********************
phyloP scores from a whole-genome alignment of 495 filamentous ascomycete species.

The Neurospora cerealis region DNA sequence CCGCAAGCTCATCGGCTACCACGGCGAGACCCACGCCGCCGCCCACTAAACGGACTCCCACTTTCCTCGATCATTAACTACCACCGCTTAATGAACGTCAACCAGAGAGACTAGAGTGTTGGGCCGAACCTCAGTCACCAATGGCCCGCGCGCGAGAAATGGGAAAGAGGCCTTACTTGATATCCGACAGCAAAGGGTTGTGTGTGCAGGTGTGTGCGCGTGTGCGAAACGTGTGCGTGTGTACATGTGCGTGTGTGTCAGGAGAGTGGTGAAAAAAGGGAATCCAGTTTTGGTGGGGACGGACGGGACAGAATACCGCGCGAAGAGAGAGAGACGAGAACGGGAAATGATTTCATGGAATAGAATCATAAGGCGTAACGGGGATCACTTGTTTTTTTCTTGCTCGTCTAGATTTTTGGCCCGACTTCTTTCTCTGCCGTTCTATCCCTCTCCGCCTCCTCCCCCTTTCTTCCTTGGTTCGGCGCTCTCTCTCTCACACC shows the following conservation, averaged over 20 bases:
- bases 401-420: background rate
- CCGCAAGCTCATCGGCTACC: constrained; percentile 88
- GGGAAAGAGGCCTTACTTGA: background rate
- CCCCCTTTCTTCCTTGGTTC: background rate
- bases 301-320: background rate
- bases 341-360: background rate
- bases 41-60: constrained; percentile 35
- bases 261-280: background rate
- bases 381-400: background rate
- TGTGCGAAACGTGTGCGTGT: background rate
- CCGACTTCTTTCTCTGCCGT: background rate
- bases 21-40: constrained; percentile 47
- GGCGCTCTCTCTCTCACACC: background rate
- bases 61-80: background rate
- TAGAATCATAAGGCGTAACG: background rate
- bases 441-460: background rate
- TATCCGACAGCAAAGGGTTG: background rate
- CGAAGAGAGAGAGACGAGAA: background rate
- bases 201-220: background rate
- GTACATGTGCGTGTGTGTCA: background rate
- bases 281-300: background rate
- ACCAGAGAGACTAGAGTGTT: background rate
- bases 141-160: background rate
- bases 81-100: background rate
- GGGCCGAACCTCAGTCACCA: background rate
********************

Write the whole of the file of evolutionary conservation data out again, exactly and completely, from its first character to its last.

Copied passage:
phyloP scores from a whole-genome alignment of 495 filamentous ascomycete species.

The Neurospora cerealis region DNA sequence CCGCAAGCTCATCGGCTACCACGGCGAGACCCACGCCGCCGCCCACTAAACGGACTCCCACTTTCCTCGATCATTAACTACCACCGCTTAATGAACGTCAACCAGAGAGACTAGAGTGTTGGGCCGAACCTCAGTCACCAATGGCCCGCGCGCGAGAAATGGGAAAGAGGCCTTACTTGATATCCGACAGCAAAGGGTTGTGTGTGCAGGTGTGTGCGCGTGTGCGAAACGTGTGCGTGTGTACATGTGCGTGTGTGTCAGGAGAGTGGTGAAAAAAGGGAATCCAGTTTTGGTGGGGACGGACGGGACAGAATACCGCGCGAAGAGAGAGAGACGAGAACGGGAAATGATTTCATGGAATAGAATCATAAGGCGTAACGGGGATCACTTGTTTTTTTCTTGCTCGTCTAGATTTTTGGCCCGACTTCTTTCTCTGCCGTTCTATCCCTCTCCGCCTCCTCCCCCTTTCTTCCTTGGTTCGGCGCTCTCTCTCTCACACC shows the following conservation, averaged over 20 bases:
- bases 401-420: background rate
- CCGCAAGCTCATCGGCTACC: constrained; percentile 88
- GGGAAAGAGGCCTTACTTGA: background rate
- CCCCCTTTCTTCCTTGGTTC: background rate
- bases 301-320: background rate
- bases 341-360: background rate
- bases 41-60: constrained; percentile 35
- bases 261-280: background rate
- bases 381-400: background rate
- TGTGCGAAACGTGTGCGTGT: background rate
- CCGACTTCTTTCTCTGCCGT: background rate
- bases 21-40: constrained; percentile 47
- GGCGCTCTCTCTCTCACACC: background rate
- bases 61-80: background rate
- TAGAATCATAAGGCGTAACG: background rate
- bases 441-460: background rate
- TATCCGACAGCAAAGGGTTG: background rate
- CGAAGAGAGAGAGACGAGAA: background rate
- bases 201-220: background rate
- GTACATGTGCGTGTGTGTCA: background rate
- bases 281-300: background rate
- ACCAGAGAGACTAGAGTGTT: background rate
- bases 141-160: background rate
- bases 81-100: background rate
- GGGCCGAACCTCAGTCACCA: background rate